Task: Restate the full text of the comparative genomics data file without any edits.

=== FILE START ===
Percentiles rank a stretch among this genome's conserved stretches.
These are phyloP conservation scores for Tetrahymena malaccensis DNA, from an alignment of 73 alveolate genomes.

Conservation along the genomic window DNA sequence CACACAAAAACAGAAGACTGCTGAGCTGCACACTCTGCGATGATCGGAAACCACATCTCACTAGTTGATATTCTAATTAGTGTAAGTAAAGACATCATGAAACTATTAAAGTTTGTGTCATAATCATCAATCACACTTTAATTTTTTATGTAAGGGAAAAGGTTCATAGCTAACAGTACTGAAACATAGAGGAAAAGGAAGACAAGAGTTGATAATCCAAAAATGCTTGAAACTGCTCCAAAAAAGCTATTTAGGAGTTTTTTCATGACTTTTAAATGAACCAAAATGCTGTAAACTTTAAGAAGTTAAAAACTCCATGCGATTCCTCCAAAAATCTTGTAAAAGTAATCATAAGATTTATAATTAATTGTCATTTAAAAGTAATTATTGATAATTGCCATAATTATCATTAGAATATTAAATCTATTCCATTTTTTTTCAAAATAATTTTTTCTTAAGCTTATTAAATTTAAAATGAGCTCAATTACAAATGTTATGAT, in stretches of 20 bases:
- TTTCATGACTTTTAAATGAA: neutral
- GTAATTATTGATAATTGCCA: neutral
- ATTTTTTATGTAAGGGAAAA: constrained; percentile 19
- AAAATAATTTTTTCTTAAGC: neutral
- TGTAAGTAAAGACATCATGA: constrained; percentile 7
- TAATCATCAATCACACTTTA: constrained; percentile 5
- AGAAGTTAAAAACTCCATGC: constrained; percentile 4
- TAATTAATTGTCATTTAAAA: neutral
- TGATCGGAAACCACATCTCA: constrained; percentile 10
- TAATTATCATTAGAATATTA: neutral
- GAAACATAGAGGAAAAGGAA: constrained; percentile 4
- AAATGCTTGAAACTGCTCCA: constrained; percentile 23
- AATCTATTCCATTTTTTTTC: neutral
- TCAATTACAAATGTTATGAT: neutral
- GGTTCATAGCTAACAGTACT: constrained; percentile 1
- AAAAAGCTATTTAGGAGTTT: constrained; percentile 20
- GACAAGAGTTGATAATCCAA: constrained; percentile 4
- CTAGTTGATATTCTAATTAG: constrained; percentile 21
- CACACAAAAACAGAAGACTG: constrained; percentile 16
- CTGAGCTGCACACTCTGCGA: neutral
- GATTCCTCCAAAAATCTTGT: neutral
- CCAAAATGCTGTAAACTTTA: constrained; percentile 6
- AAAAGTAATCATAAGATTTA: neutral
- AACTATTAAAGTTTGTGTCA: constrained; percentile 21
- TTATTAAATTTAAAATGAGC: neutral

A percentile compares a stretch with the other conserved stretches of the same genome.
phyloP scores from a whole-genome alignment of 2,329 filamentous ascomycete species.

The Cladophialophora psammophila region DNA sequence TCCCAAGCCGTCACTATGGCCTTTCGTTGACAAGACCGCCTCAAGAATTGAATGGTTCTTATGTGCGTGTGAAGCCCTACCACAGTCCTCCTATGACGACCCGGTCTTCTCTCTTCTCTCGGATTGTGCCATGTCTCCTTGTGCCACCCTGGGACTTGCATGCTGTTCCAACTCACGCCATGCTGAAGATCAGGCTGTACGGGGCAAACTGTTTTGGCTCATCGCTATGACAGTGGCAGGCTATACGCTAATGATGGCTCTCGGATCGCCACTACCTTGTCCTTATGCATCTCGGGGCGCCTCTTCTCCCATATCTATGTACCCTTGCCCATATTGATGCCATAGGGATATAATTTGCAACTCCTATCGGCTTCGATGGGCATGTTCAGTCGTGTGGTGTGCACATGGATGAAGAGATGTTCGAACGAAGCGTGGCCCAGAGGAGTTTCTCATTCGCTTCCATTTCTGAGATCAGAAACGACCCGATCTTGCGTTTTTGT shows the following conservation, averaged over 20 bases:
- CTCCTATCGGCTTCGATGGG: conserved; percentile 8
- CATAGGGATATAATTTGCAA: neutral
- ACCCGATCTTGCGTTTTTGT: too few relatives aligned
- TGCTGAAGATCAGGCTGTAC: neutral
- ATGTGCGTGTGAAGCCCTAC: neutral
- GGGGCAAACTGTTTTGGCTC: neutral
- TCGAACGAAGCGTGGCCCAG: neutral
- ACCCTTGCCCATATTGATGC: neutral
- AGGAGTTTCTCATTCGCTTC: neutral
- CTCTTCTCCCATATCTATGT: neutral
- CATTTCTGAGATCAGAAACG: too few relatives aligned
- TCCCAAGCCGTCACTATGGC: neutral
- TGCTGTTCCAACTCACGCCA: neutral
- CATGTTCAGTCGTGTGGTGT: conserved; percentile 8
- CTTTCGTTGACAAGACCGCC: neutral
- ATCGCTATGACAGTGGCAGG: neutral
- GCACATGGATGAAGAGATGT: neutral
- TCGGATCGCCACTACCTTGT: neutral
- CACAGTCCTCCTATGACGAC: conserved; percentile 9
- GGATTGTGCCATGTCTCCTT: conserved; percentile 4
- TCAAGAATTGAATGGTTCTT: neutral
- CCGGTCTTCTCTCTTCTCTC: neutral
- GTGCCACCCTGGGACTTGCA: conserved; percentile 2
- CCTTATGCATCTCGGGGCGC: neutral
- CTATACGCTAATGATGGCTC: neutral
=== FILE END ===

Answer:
Percentiles rank a stretch among this genome's conserved stretches.
These are phyloP conservation scores for Tetrahymena malaccensis DNA, from an alignment of 73 alveolate genomes.

Conservation along the genomic window DNA sequence CACACAAAAACAGAAGACTGCTGAGCTGCACACTCTGCGATGATCGGAAACCACATCTCACTAGTTGATATTCTAATTAGTGTAAGTAAAGACATCATGAAACTATTAAAGTTTGTGTCATAATCATCAATCACACTTTAATTTTTTATGTAAGGGAAAAGGTTCATAGCTAACAGTACTGAAACATAGAGGAAAAGGAAGACAAGAGTTGATAATCCAAAAATGCTTGAAACTGCTCCAAAAAAGCTATTTAGGAGTTTTTTCATGACTTTTAAATGAACCAAAATGCTGTAAACTTTAAGAAGTTAAAAACTCCATGCGATTCCTCCAAAAATCTTGTAAAAGTAATCATAAGATTTATAATTAATTGTCATTTAAAAGTAATTATTGATAATTGCCATAATTATCATTAGAATATTAAATCTATTCCATTTTTTTTCAAAATAATTTTTTCTTAAGCTTATTAAATTTAAAATGAGCTCAATTACAAATGTTATGAT, in stretches of 20 bases:
- TTTCATGACTTTTAAATGAA: neutral
- GTAATTATTGATAATTGCCA: neutral
- ATTTTTTATGTAAGGGAAAA: constrained; percentile 19
- AAAATAATTTTTTCTTAAGC: neutral
- TGTAAGTAAAGACATCATGA: constrained; percentile 7
- TAATCATCAATCACACTTTA: constrained; percentile 5
- AGAAGTTAAAAACTCCATGC: constrained; percentile 4
- TAATTAATTGTCATTTAAAA: neutral
- TGATCGGAAACCACATCTCA: constrained; percentile 10
- TAATTATCATTAGAATATTA: neutral
- GAAACATAGAGGAAAAGGAA: constrained; percentile 4
- AAATGCTTGAAACTGCTCCA: constrained; percentile 23
- AATCTATTCCATTTTTTTTC: neutral
- TCAATTACAAATGTTATGAT: neutral
- GGTTCATAGCTAACAGTACT: constrained; percentile 1
- AAAAAGCTATTTAGGAGTTT: constrained; percentile 20
- GACAAGAGTTGATAATCCAA: constrained; percentile 4
- CTAGTTGATATTCTAATTAG: constrained; percentile 21
- CACACAAAAACAGAAGACTG: constrained; percentile 16
- CTGAGCTGCACACTCTGCGA: neutral
- GATTCCTCCAAAAATCTTGT: neutral
- CCAAAATGCTGTAAACTTTA: constrained; percentile 6
- AAAAGTAATCATAAGATTTA: neutral
- AACTATTAAAGTTTGTGTCA: constrained; percentile 21
- TTATTAAATTTAAAATGAGC: neutral

A percentile compares a stretch with the other conserved stretches of the same genome.
phyloP scores from a whole-genome alignment of 2,329 filamentous ascomycete species.

The Cladophialophora psammophila region DNA sequence TCCCAAGCCGTCACTATGGCCTTTCGTTGACAAGACCGCCTCAAGAATTGAATGGTTCTTATGTGCGTGTGAAGCCCTACCACAGTCCTCCTATGACGACCCGGTCTTCTCTCTTCTCTCGGATTGTGCCATGTCTCCTTGTGCCACCCTGGGACTTGCATGCTGTTCCAACTCACGCCATGCTGAAGATCAGGCTGTACGGGGCAAACTGTTTTGGCTCATCGCTATGACAGTGGCAGGCTATACGCTAATGATGGCTCTCGGATCGCCACTACCTTGTCCTTATGCATCTCGGGGCGCCTCTTCTCCCATATCTATGTACCCTTGCCCATATTGATGCCATAGGGATATAATTTGCAACTCCTATCGGCTTCGATGGGCATGTTCAGTCGTGTGGTGTGCACATGGATGAAGAGATGTTCGAACGAAGCGTGGCCCAGAGGAGTTTCTCATTCGCTTCCATTTCTGAGATCAGAAACGACCCGATCTTGCGTTTTTGT shows the following conservation, averaged over 20 bases:
- CTCCTATCGGCTTCGATGGG: conserved; percentile 8
- CATAGGGATATAATTTGCAA: neutral
- ACCCGATCTTGCGTTTTTGT: too few relatives aligned
- TGCTGAAGATCAGGCTGTAC: neutral
- ATGTGCGTGTGAAGCCCTAC: neutral
- GGGGCAAACTGTTTTGGCTC: neutral
- TCGAACGAAGCGTGGCCCAG: neutral
- ACCCTTGCCCATATTGATGC: neutral
- AGGAGTTTCTCATTCGCTTC: neutral
- CTCTTCTCCCATATCTATGT: neutral
- CATTTCTGAGATCAGAAACG: too few relatives aligned
- TCCCAAGCCGTCACTATGGC: neutral
- TGCTGTTCCAACTCACGCCA: neutral
- CATGTTCAGTCGTGTGGTGT: conserved; percentile 8
- CTTTCGTTGACAAGACCGCC: neutral
- ATCGCTATGACAGTGGCAGG: neutral
- GCACATGGATGAAGAGATGT: neutral
- TCGGATCGCCACTACCTTGT: neutral
- CACAGTCCTCCTATGACGAC: conserved; percentile 9
- GGATTGTGCCATGTCTCCTT: conserved; percentile 4
- TCAAGAATTGAATGGTTCTT: neutral
- CCGGTCTTCTCTCTTCTCTC: neutral
- GTGCCACCCTGGGACTTGCA: conserved; percentile 2
- CCTTATGCATCTCGGGGCGC: neutral
- CTATACGCTAATGATGGCTC: neutral